All Media / Op-Ed /

How to Fight Food Poisoning in the United States

Once again, poisoned food has sickened hundreds of Americans. This time it is 971 in 40 states and Washington, D.C., infected by salmonella in fresh tomatoes (or possibly other produce, as the investigation continues) and nearly 50 in Ohio and Michigan stricken by E. coli in beef.

Tomatoes have been recalled nearly every year for the past 10, with hundreds ill. Since the spring of 2007, more than 30 million pounds of ground beef has been recalled after being linked to illnesses across the country. Not surprising, consumers have lost confidence in the food industry and a government that is supposed to protect them.

After a brief lull a few years ago, we're seeing a stunning increase in outbreaks of foodborne illness. There are many reasons for this disturbing trend, including: poorly regulated businesses more focused on profits than safety; fragmented and underfunded government agencies; inadequate inspection and testing of foods, and lack of consumer awareness.

The reality is that we now are fed by a global food supply, and we need to come up with global solutions that effectively leverage our country's scientific and technological capabilities to prevent this widespread human illness and death.

These outbreaks should be good news to a lawyer like me, because I specialize in representing people sickened by tainted food. But it isn't really -- because it means I'll be seeing more little kids hooked up to kidney dialysis machines, hovering near death, because they ate a tainted burger topped by contaminated tomatoes.

Because I would rather find another line of business, here are some suggestions as to what the next president could do to combat this recurring epidemic:

Improve disease surveillance so we can better identify and trace what foods make people sick. The medical community's frontline needs to be encouraged to routinely test for foodborne pathogens and promptly report findings to local and state health departments and the U.S. Centers for Disease Control and Prevention.

Government agencies, at all levels, need to learn to "play well together." Turf battles like those we see between state health departments and the U.S. Department of Agriculture need to stop so we can track illness to its source. Without effective traceback, companies are not held responsible and have no incentive to stop selling tainted food.

Increase inspections. While domestic production remains a problem, imports pose an increasing risk, especially if terrorists get into the act. Food must be inspected before it enters our country, and we need more inspectors, better technology and better training to do this effectively.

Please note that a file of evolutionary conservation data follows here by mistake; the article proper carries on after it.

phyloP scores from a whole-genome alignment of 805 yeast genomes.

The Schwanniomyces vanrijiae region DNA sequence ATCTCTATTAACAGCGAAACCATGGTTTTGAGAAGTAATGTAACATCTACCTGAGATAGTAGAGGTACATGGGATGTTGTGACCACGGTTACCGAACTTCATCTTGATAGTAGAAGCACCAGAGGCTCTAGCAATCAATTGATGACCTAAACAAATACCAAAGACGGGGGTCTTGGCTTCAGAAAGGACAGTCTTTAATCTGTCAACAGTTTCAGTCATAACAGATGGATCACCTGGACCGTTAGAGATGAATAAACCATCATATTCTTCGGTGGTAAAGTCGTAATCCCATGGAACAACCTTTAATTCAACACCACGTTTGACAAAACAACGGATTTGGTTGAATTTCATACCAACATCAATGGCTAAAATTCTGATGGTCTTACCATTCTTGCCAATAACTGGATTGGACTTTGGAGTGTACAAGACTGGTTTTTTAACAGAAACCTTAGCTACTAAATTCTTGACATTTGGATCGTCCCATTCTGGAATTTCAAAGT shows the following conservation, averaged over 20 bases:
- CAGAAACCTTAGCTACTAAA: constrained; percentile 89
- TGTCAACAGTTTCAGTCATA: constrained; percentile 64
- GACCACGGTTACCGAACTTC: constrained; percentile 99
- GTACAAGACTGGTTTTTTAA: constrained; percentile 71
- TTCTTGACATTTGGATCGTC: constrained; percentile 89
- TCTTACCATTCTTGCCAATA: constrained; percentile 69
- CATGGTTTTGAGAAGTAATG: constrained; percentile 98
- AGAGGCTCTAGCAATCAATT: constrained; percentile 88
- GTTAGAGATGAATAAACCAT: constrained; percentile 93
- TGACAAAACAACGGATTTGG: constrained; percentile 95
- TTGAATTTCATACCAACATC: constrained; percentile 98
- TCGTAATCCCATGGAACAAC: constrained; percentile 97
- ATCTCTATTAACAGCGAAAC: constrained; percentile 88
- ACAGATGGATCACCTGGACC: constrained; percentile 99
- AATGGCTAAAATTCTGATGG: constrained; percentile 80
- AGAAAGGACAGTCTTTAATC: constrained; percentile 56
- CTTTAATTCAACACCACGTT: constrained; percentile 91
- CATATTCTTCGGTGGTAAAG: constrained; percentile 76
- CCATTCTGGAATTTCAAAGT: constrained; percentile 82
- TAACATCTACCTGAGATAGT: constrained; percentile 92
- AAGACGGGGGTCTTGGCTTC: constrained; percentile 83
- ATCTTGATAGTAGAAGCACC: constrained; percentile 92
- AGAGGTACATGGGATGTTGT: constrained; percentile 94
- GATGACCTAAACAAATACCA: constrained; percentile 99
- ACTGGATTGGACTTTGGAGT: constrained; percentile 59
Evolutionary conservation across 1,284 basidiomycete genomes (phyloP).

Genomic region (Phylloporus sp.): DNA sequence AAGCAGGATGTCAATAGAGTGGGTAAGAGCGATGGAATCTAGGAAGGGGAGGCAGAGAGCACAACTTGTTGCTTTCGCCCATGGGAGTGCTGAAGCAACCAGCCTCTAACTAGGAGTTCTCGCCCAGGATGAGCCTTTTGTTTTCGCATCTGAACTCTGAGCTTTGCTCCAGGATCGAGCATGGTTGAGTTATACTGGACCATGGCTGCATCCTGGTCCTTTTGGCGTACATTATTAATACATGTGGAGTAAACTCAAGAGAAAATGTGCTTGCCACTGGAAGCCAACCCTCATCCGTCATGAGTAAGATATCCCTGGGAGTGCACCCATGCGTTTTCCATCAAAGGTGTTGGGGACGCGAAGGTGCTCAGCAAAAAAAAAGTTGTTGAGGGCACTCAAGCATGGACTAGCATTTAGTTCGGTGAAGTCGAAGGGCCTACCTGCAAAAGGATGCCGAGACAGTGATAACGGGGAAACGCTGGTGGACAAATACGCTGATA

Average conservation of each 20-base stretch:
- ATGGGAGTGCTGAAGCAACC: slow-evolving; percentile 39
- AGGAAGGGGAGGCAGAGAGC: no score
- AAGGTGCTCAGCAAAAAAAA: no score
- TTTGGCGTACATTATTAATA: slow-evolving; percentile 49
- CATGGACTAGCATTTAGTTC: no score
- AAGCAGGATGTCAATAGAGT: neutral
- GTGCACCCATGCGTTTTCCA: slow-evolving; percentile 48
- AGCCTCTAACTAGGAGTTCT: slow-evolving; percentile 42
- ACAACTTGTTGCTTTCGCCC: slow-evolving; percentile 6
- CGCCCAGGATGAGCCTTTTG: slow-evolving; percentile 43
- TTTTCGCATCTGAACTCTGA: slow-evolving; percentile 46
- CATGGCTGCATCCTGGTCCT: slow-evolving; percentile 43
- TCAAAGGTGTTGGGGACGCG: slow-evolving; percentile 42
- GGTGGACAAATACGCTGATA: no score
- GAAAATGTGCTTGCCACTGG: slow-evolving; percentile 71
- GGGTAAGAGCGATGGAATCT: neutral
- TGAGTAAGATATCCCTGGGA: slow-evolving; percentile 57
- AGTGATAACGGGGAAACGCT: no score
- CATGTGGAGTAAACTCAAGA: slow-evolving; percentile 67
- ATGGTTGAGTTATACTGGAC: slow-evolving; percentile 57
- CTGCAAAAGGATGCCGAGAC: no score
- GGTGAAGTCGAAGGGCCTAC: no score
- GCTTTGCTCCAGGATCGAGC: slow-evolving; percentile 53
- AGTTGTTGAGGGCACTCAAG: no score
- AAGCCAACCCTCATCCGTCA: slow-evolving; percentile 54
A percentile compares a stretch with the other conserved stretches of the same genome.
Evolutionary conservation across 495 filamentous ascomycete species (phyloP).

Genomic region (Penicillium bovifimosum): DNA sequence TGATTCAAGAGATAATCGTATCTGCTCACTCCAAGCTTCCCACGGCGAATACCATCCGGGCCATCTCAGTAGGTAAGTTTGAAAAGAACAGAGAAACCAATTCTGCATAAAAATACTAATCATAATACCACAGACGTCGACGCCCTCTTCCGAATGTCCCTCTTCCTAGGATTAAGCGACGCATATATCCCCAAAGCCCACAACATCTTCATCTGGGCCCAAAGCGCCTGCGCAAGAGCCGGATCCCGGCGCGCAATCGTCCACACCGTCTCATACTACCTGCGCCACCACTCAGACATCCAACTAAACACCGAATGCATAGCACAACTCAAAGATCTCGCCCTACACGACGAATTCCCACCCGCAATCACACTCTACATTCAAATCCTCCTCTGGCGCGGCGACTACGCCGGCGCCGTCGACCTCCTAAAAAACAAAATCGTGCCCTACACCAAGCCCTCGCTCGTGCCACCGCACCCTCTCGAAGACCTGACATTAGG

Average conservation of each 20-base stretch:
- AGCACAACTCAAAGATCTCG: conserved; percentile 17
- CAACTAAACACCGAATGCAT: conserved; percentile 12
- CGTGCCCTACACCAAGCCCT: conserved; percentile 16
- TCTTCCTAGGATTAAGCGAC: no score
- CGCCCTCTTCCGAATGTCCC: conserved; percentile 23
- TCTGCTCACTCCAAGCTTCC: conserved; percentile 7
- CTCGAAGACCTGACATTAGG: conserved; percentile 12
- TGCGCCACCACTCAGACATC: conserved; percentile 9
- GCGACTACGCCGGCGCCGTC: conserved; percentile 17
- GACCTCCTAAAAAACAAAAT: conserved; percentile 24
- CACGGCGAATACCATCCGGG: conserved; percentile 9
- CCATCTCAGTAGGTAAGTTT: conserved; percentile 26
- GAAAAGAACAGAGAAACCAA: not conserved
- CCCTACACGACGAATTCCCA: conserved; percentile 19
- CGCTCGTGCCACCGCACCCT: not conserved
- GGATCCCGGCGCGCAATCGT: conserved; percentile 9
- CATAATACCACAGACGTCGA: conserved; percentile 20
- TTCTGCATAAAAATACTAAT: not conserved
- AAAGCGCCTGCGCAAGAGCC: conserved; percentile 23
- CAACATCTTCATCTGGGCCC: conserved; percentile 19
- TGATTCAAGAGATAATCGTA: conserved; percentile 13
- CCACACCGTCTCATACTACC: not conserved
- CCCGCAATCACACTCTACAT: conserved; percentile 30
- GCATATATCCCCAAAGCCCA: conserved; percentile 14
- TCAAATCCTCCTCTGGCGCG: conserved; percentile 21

Reform federal, state and local agencies to be more proactive and less reactive. This will require agencies to be properly funded and also accountable.

Modernize food safety statutes by replacing the present conflicting laws and regulations with one uniform food safety law that puts public safety first.

Increase legal consequences for causing foodborne illness and death. We don't need to impose the death penalty, as China did recently. But we should impose serious consequences for companies that don't do enough to keep their products safe, especially if they are repeat offenders.

Use advanced technology to make food traceable from farm-to-table. Then, when an outbreak occurs, authorities can quickly identify the source, limit the numbers of people injured or killed and stop the disruption to our economy.

Promote university research to develop better technologies to make food safe, and for testing foods for contamination.

Provide tax breaks to companies that push food safety and invest in research and training.

Improve consumer understanding of the risks of foodborne illness.

Perhaps this is all too much to ask the presidential candidates to consider? But the safety of our food supply is not only a political issue, it is a moral one. In America, today, it is indefensible that, according to the CDC, a quarter of our population is sickened annually, 350,000 are hospitalized, and 5,000 die, because of food. People who eat food and get sick also vote. The presidential candidates should do the math.

William D. Marler is a Seattle trial lawyer.


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